This is a great question. Here is what we can tell you.

1) Know the Temperature and Humidity of where you plan to use the cooler

We have used our cooler in California and have seen up to 20+ degree colder air coming out of the unit. Keep in mind that a swamp cooler works off of ambient temperature and humidity(Click to view chart). Generally, swamp coolers start to become less efficient when the humidity is over 50 percent. A swamp cooler can lower ambient temperature a good 6 to 10+ degrees and allow you take that well deserved nap.

Weather constantly changes and so will the output of your swamp cooler. You may be running your cooler on one trip and get 20 degree colder air and another trip you run it might only get 6 degree colder air. Review the chart in the link below. The takeway here is that the output of the cooler is based on humidity/temperature.

Due to the evaporative process used by these swamp coolers, they are best used in hot, dry climates, including the Southwestern and Western United States.

2) A Swamp Cooler is NOT an Air Conditioner.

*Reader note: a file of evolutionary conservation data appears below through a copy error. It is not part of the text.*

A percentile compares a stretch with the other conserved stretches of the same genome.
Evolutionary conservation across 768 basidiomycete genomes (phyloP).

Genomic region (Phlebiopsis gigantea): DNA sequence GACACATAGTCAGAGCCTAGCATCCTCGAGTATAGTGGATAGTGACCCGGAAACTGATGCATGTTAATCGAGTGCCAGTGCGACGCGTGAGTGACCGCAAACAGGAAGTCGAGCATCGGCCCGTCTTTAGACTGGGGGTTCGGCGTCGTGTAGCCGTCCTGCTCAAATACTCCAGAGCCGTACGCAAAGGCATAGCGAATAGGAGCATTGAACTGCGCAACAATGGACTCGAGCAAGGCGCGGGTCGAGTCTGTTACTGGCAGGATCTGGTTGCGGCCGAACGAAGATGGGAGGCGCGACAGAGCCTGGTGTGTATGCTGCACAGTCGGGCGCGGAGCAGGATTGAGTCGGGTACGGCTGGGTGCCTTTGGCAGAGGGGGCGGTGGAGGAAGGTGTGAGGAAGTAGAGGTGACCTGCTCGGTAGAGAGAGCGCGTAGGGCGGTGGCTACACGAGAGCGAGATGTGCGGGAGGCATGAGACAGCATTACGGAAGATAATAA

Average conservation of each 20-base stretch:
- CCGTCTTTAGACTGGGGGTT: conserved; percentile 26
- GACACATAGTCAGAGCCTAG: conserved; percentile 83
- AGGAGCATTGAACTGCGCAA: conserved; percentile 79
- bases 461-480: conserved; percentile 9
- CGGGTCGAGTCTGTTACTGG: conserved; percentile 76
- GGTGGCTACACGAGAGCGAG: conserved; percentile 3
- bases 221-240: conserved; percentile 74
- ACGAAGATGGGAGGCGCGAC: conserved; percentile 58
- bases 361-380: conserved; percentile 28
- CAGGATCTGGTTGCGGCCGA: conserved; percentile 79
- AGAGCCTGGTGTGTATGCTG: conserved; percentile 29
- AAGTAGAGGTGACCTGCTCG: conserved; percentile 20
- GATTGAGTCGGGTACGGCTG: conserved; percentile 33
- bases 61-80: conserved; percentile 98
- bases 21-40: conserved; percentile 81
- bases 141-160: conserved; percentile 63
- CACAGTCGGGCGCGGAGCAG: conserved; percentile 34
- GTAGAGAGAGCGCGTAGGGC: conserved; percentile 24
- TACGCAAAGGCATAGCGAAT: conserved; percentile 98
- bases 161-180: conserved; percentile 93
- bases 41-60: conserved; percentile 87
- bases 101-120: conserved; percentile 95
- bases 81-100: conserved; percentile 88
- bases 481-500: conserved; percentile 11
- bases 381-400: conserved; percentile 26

Air Conditioners work off a completely different set of standards than does a swamp cooler.

Click here and review this chart to see if a swamp cooler makes sense for you

2) How big is the area you intend to cool?

Our cooler will not cool off your 1,800 square foot home. Not even close!

The fan used in Evaporative Cooler is what defines the space the cooler can cool. Evaporative Coolers are rated by CFM's (Cubic Feet Per Minute). This is the amount of air the fan in the cooler can push.

The computer fan we use (Model AFC1212DE @ 1.6 amps) is a relatively high rated at almost 155 cfm. We recommend you think about additional small battery operated fan(s) to assist the swamp cooler in moving the air inside the space. We have found this becomes more important when you start reaching the maximum size area of the cooler.

Our bucket cooler (based on the fan output) is sized for an area of 311 cubic feet.

So a maximum area would be around 7 foot long by 7 foot wide area with a 6 1/2 foot ceiling height

(7foot wide x 7foot long) X 6.5 foot ceiling = 318.5 cubic feet

318.5 cubic feet / 2 = 159.25 CFM needed.

A real world example: When we close off the bedroom in our RV and run our cooler it works great to cool off that room. In addition to just the swamp cooler we utilize 1 to 2 small battery operated fans to move the air from the cooler.